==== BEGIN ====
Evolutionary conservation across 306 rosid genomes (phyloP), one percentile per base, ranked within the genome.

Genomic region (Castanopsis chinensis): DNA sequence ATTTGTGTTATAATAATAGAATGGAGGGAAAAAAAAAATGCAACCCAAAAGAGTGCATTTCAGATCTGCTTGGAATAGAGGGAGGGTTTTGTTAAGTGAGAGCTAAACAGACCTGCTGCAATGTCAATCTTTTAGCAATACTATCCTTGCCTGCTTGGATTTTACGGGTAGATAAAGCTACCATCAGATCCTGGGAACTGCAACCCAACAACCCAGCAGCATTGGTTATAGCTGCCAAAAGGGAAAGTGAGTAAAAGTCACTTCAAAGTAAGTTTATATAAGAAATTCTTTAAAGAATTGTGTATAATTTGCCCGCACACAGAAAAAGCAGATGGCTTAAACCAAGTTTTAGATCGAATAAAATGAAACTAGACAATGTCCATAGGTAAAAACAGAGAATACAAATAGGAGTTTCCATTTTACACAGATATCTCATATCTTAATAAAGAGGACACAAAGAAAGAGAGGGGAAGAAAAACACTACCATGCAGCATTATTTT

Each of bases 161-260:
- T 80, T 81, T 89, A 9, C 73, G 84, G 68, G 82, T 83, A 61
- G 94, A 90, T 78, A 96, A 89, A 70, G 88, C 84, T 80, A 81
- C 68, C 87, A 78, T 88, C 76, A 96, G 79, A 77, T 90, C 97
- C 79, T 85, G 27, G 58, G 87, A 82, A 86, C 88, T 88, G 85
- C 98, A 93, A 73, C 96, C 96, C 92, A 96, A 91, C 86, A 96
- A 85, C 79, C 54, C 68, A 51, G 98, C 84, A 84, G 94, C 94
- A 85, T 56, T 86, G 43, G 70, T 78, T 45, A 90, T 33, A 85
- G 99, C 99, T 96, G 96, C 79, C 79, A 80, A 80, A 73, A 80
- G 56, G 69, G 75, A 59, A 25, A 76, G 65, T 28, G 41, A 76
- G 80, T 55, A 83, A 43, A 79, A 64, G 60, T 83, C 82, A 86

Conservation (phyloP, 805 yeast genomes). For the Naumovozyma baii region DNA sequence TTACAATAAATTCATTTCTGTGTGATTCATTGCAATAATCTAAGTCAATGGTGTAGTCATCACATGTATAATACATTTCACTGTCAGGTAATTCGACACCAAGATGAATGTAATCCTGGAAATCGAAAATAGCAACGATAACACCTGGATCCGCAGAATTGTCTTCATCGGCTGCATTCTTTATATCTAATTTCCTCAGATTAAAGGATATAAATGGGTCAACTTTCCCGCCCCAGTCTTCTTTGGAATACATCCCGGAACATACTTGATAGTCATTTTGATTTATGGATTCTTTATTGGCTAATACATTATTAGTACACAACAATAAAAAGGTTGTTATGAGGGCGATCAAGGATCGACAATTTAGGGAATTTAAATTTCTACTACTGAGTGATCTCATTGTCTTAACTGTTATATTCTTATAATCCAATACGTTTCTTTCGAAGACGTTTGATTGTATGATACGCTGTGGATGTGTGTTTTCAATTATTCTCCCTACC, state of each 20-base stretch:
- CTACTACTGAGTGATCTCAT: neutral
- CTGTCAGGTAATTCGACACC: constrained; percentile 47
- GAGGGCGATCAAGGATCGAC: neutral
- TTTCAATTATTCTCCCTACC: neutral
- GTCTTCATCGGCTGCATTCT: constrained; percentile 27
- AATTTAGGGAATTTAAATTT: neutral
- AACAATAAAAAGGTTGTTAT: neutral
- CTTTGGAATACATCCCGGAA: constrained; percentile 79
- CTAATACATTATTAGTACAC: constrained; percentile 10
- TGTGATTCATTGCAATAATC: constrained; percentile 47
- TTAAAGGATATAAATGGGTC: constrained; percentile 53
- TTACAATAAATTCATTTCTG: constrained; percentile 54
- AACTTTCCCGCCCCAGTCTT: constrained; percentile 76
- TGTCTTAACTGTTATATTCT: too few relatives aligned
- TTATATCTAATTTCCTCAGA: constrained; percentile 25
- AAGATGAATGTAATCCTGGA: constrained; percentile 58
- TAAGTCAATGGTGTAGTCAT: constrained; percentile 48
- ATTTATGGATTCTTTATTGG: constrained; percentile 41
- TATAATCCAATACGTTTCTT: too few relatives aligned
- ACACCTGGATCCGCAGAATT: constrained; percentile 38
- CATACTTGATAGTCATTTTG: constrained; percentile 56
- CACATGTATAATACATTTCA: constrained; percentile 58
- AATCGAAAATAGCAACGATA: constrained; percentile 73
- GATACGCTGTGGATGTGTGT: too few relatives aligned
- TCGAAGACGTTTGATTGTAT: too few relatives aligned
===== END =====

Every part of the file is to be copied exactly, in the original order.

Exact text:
Evolutionary conservation across 306 rosid genomes (phyloP), one percentile per base, ranked within the genome.

Genomic region (Castanopsis chinensis): DNA sequence ATTTGTGTTATAATAATAGAATGGAGGGAAAAAAAAAATGCAACCCAAAAGAGTGCATTTCAGATCTGCTTGGAATAGAGGGAGGGTTTTGTTAAGTGAGAGCTAAACAGACCTGCTGCAATGTCAATCTTTTAGCAATACTATCCTTGCCTGCTTGGATTTTACGGGTAGATAAAGCTACCATCAGATCCTGGGAACTGCAACCCAACAACCCAGCAGCATTGGTTATAGCTGCCAAAAGGGAAAGTGAGTAAAAGTCACTTCAAAGTAAGTTTATATAAGAAATTCTTTAAAGAATTGTGTATAATTTGCCCGCACACAGAAAAAGCAGATGGCTTAAACCAAGTTTTAGATCGAATAAAATGAAACTAGACAATGTCCATAGGTAAAAACAGAGAATACAAATAGGAGTTTCCATTTTACACAGATATCTCATATCTTAATAAAGAGGACACAAAGAAAGAGAGGGGAAGAAAAACACTACCATGCAGCATTATTTT

Each of bases 161-260:
- T 80, T 81, T 89, A 9, C 73, G 84, G 68, G 82, T 83, A 61
- G 94, A 90, T 78, A 96, A 89, A 70, G 88, C 84, T 80, A 81
- C 68, C 87, A 78, T 88, C 76, A 96, G 79, A 77, T 90, C 97
- C 79, T 85, G 27, G 58, G 87, A 82, A 86, C 88, T 88, G 85
- C 98, A 93, A 73, C 96, C 96, C 92, A 96, A 91, C 86, A 96
- A 85, C 79, C 54, C 68, A 51, G 98, C 84, A 84, G 94, C 94
- A 85, T 56, T 86, G 43, G 70, T 78, T 45, A 90, T 33, A 85
- G 99, C 99, T 96, G 96, C 79, C 79, A 80, A 80, A 73, A 80
- G 56, G 69, G 75, A 59, A 25, A 76, G 65, T 28, G 41, A 76
- G 80, T 55, A 83, A 43, A 79, A 64, G 60, T 83, C 82, A 86

Conservation (phyloP, 805 yeast genomes). For the Naumovozyma baii region DNA sequence TTACAATAAATTCATTTCTGTGTGATTCATTGCAATAATCTAAGTCAATGGTGTAGTCATCACATGTATAATACATTTCACTGTCAGGTAATTCGACACCAAGATGAATGTAATCCTGGAAATCGAAAATAGCAACGATAACACCTGGATCCGCAGAATTGTCTTCATCGGCTGCATTCTTTATATCTAATTTCCTCAGATTAAAGGATATAAATGGGTCAACTTTCCCGCCCCAGTCTTCTTTGGAATACATCCCGGAACATACTTGATAGTCATTTTGATTTATGGATTCTTTATTGGCTAATACATTATTAGTACACAACAATAAAAAGGTTGTTATGAGGGCGATCAAGGATCGACAATTTAGGGAATTTAAATTTCTACTACTGAGTGATCTCATTGTCTTAACTGTTATATTCTTATAATCCAATACGTTTCTTTCGAAGACGTTTGATTGTATGATACGCTGTGGATGTGTGTTTTCAATTATTCTCCCTACC, state of each 20-base stretch:
- CTACTACTGAGTGATCTCAT: neutral
- CTGTCAGGTAATTCGACACC: constrained; percentile 47
- GAGGGCGATCAAGGATCGAC: neutral
- TTTCAATTATTCTCCCTACC: neutral
- GTCTTCATCGGCTGCATTCT: constrained; percentile 27
- AATTTAGGGAATTTAAATTT: neutral
- AACAATAAAAAGGTTGTTAT: neutral
- CTTTGGAATACATCCCGGAA: constrained; percentile 79
- CTAATACATTATTAGTACAC: constrained; percentile 10
- TGTGATTCATTGCAATAATC: constrained; percentile 47
- TTAAAGGATATAAATGGGTC: constrained; percentile 53
- TTACAATAAATTCATTTCTG: constrained; percentile 54
- AACTTTCCCGCCCCAGTCTT: constrained; percentile 76
- TGTCTTAACTGTTATATTCT: too few relatives aligned
- TTATATCTAATTTCCTCAGA: constrained; percentile 25
- AAGATGAATGTAATCCTGGA: constrained; percentile 58
- TAAGTCAATGGTGTAGTCAT: constrained; percentile 48
- ATTTATGGATTCTTTATTGG: constrained; percentile 41
- TATAATCCAATACGTTTCTT: too few relatives aligned
- ACACCTGGATCCGCAGAATT: constrained; percentile 38
- CATACTTGATAGTCATTTTG: constrained; percentile 56
- CACATGTATAATACATTTCA: constrained; percentile 58
- AATCGAAAATAGCAACGATA: constrained; percentile 73
- GATACGCTGTGGATGTGTGT: too few relatives aligned
- TCGAAGACGTTTGATTGTAT: too few relatives aligned